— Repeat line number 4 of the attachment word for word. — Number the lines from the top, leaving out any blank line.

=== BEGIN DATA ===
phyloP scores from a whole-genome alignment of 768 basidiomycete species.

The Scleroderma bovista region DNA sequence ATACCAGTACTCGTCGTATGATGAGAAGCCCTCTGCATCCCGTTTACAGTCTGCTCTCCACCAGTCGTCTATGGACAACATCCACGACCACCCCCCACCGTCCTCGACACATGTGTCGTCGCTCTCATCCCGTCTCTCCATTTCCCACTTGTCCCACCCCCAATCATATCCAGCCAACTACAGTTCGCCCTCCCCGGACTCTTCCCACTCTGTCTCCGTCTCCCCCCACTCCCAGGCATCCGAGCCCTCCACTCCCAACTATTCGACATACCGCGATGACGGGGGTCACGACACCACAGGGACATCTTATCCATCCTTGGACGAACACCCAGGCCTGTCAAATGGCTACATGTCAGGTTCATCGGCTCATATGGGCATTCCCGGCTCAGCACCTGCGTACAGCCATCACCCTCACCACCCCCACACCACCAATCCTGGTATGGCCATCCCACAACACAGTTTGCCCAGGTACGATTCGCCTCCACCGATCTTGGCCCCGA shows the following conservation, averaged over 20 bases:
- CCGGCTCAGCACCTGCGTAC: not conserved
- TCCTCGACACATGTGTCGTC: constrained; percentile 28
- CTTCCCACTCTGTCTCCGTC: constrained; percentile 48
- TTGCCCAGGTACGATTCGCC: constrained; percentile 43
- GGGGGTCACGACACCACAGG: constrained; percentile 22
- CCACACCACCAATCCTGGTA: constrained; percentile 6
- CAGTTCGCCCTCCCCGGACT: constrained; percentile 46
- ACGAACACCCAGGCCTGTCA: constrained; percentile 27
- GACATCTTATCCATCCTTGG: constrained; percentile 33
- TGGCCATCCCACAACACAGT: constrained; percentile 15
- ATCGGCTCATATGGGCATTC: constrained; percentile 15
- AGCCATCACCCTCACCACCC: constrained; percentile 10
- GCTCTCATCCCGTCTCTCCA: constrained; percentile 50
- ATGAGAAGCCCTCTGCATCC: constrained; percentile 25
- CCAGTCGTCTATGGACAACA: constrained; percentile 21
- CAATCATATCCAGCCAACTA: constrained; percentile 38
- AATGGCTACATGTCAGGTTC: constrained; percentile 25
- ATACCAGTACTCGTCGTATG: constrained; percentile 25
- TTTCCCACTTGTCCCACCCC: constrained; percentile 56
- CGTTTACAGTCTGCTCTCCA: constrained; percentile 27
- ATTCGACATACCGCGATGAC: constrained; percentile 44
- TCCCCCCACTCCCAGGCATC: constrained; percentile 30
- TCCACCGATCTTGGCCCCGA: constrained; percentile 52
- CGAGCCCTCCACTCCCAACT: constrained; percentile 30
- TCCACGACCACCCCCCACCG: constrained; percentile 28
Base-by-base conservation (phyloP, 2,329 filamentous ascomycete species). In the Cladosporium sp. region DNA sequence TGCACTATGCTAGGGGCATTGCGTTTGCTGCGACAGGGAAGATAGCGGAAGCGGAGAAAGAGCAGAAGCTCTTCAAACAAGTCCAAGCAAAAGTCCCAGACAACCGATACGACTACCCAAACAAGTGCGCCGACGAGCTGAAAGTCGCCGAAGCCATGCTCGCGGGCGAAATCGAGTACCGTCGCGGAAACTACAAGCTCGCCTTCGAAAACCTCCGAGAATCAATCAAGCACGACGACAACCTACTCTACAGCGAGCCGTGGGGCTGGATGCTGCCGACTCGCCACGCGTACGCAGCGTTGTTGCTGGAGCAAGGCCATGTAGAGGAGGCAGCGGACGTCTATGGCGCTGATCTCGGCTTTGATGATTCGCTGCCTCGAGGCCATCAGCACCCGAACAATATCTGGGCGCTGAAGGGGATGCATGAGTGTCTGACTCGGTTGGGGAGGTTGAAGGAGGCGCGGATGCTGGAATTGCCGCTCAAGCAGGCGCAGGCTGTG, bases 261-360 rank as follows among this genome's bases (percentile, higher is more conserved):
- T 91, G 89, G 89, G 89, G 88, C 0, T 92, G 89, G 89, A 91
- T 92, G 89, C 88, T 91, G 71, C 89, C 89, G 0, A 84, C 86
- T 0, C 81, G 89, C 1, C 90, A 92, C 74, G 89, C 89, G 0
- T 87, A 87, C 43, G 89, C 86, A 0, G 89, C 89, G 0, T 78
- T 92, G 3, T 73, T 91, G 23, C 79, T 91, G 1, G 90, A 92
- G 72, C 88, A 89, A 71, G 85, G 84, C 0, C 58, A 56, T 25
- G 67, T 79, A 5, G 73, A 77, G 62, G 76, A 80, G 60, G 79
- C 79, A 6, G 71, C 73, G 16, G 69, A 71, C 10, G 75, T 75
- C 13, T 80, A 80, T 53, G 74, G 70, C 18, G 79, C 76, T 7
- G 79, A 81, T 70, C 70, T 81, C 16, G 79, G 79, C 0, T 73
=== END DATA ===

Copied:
- TCCTCGACACATGTGTCGTC: constrained; percentile 28